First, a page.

2/1/2017 0 Comments
I would like to thank Michael for (as always) his generous hospitality and being additionally generous with his time for this interview.
* * * * *
Counting both The Three Chimneys and now Loch Bay, I have eaten meals at Michael’s restaurants over half a dozen times now and I have fabulous memories of his food. But even more than that, what stands out with Michael for me is the warmth of his hospitality. Unsurprisingly then, as soon as Michael and I start talking restaurants, the conversation is not about the kitchen, but the customer. Michael explains:
If you are going to invite people to your restaurant, you genuinely want them to be there, and if you can convey that, then that’s step one. From the customer’s point of view you want to feel as if, ‘hi, I’m coming to your restaurant, I obviously want to have a good time, do you want me to be here?’ [is answered by] ‘Yeah, we’re absolutely delighted you’re here’. Everyone’s happy then and that sets the tone.
And there has to be a sincerity to it. As Michael goes on to say:
The customer is now more informed, more educated, got more choice, there’s much more quality out there, they’re going to tell straight away whether or not you’re being genuine right? So you have to be genuine, you have to believe in it, you have to be passionate to be able to do that and that’s what I think is most important.
Michael is also keenly aware that each customer who comes through the door is a new opportunity, and that might be a new opportunity to form a new relationship, a new opportunity to create a regular, or simply a new opportunity to have that customer become an ambassador for your restaurant by telling all their friends what a great time they had with you.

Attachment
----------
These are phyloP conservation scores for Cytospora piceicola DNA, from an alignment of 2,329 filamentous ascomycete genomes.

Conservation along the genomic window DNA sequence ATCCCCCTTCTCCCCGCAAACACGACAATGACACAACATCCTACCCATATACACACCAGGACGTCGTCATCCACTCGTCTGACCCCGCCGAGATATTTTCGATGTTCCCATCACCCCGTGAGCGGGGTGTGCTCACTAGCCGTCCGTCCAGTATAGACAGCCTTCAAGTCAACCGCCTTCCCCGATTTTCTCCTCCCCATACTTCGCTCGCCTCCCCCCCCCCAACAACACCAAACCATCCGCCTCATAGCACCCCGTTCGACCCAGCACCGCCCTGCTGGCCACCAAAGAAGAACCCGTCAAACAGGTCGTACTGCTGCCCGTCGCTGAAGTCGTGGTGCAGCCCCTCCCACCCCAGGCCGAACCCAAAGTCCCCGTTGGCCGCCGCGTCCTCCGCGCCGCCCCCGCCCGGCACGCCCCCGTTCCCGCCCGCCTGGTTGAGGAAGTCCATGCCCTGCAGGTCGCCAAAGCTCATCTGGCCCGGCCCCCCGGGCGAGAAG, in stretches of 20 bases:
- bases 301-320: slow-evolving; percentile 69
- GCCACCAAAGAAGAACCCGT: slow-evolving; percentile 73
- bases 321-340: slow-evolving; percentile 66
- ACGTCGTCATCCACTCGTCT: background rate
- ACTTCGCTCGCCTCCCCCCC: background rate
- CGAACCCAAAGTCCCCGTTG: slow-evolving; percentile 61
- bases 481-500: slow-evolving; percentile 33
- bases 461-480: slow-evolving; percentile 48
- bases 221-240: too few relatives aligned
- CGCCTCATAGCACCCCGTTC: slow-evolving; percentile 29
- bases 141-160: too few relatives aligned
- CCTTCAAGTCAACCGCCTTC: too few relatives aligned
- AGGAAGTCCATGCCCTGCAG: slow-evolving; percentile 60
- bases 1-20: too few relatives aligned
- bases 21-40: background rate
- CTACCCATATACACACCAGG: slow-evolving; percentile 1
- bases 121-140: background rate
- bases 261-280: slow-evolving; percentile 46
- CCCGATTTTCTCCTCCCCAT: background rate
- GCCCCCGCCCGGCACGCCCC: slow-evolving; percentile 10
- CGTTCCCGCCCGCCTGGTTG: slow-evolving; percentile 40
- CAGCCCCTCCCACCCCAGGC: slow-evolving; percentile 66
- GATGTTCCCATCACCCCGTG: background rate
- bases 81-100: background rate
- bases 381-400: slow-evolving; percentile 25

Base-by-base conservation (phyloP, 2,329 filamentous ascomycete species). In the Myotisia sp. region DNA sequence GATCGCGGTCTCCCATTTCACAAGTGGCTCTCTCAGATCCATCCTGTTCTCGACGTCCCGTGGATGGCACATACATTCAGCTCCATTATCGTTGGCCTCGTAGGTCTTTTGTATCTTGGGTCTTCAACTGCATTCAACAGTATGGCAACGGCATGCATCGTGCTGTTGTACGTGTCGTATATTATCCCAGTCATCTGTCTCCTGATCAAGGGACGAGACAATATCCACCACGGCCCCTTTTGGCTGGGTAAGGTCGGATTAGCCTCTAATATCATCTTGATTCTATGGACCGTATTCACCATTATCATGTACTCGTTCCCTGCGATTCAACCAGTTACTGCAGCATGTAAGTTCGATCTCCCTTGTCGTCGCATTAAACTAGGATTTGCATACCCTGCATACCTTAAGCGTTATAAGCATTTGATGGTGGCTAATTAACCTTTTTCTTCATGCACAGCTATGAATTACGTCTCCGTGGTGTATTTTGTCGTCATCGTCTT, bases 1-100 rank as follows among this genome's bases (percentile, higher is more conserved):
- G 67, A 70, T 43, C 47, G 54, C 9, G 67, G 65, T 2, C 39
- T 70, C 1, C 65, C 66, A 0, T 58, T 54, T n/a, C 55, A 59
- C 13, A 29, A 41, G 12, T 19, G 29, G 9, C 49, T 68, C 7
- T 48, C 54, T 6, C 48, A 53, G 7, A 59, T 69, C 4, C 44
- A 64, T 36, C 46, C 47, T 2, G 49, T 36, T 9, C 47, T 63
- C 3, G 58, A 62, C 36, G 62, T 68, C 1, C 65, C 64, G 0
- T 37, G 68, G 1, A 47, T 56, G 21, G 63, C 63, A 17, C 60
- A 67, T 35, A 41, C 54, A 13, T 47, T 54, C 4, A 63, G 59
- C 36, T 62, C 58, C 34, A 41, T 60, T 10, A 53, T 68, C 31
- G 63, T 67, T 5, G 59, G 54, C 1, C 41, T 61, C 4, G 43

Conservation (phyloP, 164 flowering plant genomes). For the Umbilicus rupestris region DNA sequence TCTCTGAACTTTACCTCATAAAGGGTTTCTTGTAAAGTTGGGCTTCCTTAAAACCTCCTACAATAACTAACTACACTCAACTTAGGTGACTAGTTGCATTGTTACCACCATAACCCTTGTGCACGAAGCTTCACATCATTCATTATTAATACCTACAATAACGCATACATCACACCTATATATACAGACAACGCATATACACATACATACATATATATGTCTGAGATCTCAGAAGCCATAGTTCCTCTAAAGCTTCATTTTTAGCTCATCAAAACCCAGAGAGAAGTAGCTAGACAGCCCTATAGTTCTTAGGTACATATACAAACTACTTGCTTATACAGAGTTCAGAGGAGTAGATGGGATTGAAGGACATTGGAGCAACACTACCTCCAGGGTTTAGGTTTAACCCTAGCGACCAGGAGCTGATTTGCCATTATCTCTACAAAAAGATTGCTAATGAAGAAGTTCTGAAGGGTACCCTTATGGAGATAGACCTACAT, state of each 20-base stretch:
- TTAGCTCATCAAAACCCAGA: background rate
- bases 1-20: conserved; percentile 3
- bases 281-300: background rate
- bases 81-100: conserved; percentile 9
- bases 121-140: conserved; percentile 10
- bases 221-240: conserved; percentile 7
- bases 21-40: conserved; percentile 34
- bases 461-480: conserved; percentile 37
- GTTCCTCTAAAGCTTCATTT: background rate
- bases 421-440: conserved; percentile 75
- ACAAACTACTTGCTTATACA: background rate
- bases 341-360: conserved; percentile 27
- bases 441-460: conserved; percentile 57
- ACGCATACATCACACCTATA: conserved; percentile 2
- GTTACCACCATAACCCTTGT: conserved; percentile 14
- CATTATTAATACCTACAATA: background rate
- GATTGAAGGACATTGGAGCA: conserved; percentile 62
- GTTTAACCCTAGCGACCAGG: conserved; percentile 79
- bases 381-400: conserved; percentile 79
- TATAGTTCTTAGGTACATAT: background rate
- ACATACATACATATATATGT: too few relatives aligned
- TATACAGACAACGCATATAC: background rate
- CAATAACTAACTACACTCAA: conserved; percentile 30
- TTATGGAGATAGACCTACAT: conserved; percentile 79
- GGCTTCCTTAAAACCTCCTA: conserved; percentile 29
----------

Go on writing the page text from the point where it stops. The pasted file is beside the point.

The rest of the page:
Connecting with people successfully has been at the root of Michael’s success I feel as much as his technical ability in the kitchen. Not untypically, the origin of this relates to his own time as a young chef when he came down to London just 19 years old.
His first job was at Le Gavroche at the time when Michel Roux Jnr had just taken over, but Le Gavroche didn’t then provide the environment Michael needed:
It didn’t really work out for me… I was green, very very green, coming from here and going down there and I was just completely out my depth, I couldn’t get my head around it at the time.
With the self-awareness to understand that the situation was not right for him at Le Gavroche, an opportunity arose for Michael to work under Jeremy Lee, who at that time was Head Chef at Alistair Little and had previously worked with Simon Hopkinson at Bibendum also. Michael would work with Jeremy for the next 4 years. Michael describes Jeremy and his influence: